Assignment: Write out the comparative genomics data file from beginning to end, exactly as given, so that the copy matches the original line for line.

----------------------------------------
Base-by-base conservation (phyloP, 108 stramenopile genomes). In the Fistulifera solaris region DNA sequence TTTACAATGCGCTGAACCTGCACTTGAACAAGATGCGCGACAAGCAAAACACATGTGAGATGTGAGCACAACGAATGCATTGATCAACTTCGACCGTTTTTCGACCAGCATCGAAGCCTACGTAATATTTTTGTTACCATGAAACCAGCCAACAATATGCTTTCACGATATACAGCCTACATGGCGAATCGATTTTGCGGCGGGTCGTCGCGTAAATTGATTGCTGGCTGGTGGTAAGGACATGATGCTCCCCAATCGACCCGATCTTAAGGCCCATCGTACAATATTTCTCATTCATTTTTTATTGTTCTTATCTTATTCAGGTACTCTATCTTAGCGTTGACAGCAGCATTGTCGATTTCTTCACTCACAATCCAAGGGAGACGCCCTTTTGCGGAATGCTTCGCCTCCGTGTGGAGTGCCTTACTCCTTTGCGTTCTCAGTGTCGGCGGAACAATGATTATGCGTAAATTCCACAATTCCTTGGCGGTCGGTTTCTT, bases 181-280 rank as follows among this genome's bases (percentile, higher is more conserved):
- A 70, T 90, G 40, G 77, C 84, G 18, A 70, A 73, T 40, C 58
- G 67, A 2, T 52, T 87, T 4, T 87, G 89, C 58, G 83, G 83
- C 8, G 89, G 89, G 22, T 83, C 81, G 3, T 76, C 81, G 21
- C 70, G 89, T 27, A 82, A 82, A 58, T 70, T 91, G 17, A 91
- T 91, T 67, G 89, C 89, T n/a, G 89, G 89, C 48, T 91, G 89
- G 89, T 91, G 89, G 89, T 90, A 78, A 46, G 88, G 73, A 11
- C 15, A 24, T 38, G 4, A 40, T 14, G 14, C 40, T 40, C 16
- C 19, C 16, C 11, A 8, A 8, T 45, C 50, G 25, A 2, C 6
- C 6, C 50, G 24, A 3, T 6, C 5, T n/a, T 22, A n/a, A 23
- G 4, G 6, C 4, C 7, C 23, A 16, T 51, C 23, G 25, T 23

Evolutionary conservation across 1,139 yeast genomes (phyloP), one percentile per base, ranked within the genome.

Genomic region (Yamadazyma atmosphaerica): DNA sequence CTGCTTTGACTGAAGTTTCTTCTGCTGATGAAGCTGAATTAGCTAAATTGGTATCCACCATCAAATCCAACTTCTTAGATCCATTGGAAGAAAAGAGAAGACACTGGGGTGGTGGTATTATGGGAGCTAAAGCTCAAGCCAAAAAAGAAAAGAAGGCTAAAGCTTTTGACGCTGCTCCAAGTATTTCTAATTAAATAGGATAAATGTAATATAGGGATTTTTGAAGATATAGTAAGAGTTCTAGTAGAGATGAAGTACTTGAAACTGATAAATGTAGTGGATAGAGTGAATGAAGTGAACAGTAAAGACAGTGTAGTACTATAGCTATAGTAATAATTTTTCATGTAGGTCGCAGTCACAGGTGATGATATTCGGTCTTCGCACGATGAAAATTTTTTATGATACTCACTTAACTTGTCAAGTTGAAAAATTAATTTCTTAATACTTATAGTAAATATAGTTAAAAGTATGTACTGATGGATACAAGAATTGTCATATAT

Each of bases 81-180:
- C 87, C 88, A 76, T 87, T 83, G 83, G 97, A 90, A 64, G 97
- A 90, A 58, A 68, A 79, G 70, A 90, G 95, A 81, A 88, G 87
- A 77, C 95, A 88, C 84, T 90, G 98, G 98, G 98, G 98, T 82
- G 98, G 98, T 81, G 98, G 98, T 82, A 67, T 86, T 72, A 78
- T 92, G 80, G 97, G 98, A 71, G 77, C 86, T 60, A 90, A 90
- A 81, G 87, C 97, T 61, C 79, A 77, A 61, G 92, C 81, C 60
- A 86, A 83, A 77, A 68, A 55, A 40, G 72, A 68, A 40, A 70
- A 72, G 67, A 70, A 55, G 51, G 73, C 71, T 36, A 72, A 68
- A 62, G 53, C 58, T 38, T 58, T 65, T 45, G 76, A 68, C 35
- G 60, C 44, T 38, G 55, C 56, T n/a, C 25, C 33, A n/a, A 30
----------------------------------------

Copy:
Base-by-base conservation (phyloP, 108 stramenopile genomes). In the Fistulifera solaris region DNA sequence TTTACAATGCGCTGAACCTGCACTTGAACAAGATGCGCGACAAGCAAAACACATGTGAGATGTGAGCACAACGAATGCATTGATCAACTTCGACCGTTTTTCGACCAGCATCGAAGCCTACGTAATATTTTTGTTACCATGAAACCAGCCAACAATATGCTTTCACGATATACAGCCTACATGGCGAATCGATTTTGCGGCGGGTCGTCGCGTAAATTGATTGCTGGCTGGTGGTAAGGACATGATGCTCCCCAATCGACCCGATCTTAAGGCCCATCGTACAATATTTCTCATTCATTTTTTATTGTTCTTATCTTATTCAGGTACTCTATCTTAGCGTTGACAGCAGCATTGTCGATTTCTTCACTCACAATCCAAGGGAGACGCCCTTTTGCGGAATGCTTCGCCTCCGTGTGGAGTGCCTTACTCCTTTGCGTTCTCAGTGTCGGCGGAACAATGATTATGCGTAAATTCCACAATTCCTTGGCGGTCGGTTTCTT, bases 181-280 rank as follows among this genome's bases (percentile, higher is more conserved):
- A 70, T 90, G 40, G 77, C 84, G 18, A 70, A 73, T 40, C 58
- G 67, A 2, T 52, T 87, T 4, T 87, G 89, C 58, G 83, G 83
- C 8, G 89, G 89, G 22, T 83, C 81, G 3, T 76, C 81, G 21
- C 70, G 89, T 27, A 82, A 82, A 58, T 70, T 91, G 17, A 91
- T 91, T 67, G 89, C 89, T n/a, G 89, G 89, C 48, T 91, G 89
- G 89, T 91, G 89, G 89, T 90, A 78, A 46, G 88, G 73, A 11
- C 15, A 24, T 38, G 4, A 40, T 14, G 14, C 40, T 40, C 16
- C 19, C 16, C 11, A 8, A 8, T 45, C 50, G 25, A 2, C 6
- C 6, C 50, G 24, A 3, T 6, C 5, T n/a, T 22, A n/a, A 23
- G 4, G 6, C 4, C 7, C 23, A 16, T 51, C 23, G 25, T 23

Evolutionary conservation across 1,139 yeast genomes (phyloP), one percentile per base, ranked within the genome.

Genomic region (Yamadazyma atmosphaerica): DNA sequence CTGCTTTGACTGAAGTTTCTTCTGCTGATGAAGCTGAATTAGCTAAATTGGTATCCACCATCAAATCCAACTTCTTAGATCCATTGGAAGAAAAGAGAAGACACTGGGGTGGTGGTATTATGGGAGCTAAAGCTCAAGCCAAAAAAGAAAAGAAGGCTAAAGCTTTTGACGCTGCTCCAAGTATTTCTAATTAAATAGGATAAATGTAATATAGGGATTTTTGAAGATATAGTAAGAGTTCTAGTAGAGATGAAGTACTTGAAACTGATAAATGTAGTGGATAGAGTGAATGAAGTGAACAGTAAAGACAGTGTAGTACTATAGCTATAGTAATAATTTTTCATGTAGGTCGCAGTCACAGGTGATGATATTCGGTCTTCGCACGATGAAAATTTTTTATGATACTCACTTAACTTGTCAAGTTGAAAAATTAATTTCTTAATACTTATAGTAAATATAGTTAAAAGTATGTACTGATGGATACAAGAATTGTCATATAT

Each of bases 81-180:
- C 87, C 88, A 76, T 87, T 83, G 83, G 97, A 90, A 64, G 97
- A 90, A 58, A 68, A 79, G 70, A 90, G 95, A 81, A 88, G 87
- A 77, C 95, A 88, C 84, T 90, G 98, G 98, G 98, G 98, T 82
- G 98, G 98, T 81, G 98, G 98, T 82, A 67, T 86, T 72, A 78
- T 92, G 80, G 97, G 98, A 71, G 77, C 86, T 60, A 90, A 90
- A 81, G 87, C 97, T 61, C 79, A 77, A 61, G 92, C 81, C 60
- A 86, A 83, A 77, A 68, A 55, A 40, G 72, A 68, A 40, A 70
- A 72, G 67, A 70, A 55, G 51, G 73, C 71, T 36, A 72, A 68
- A 62, G 53, C 58, T 38, T 58, T 65, T 45, G 76, A 68, C 35
- G 60, C 44, T 38, G 55, C 56, T n/a, C 25, C 33, A n/a, A 30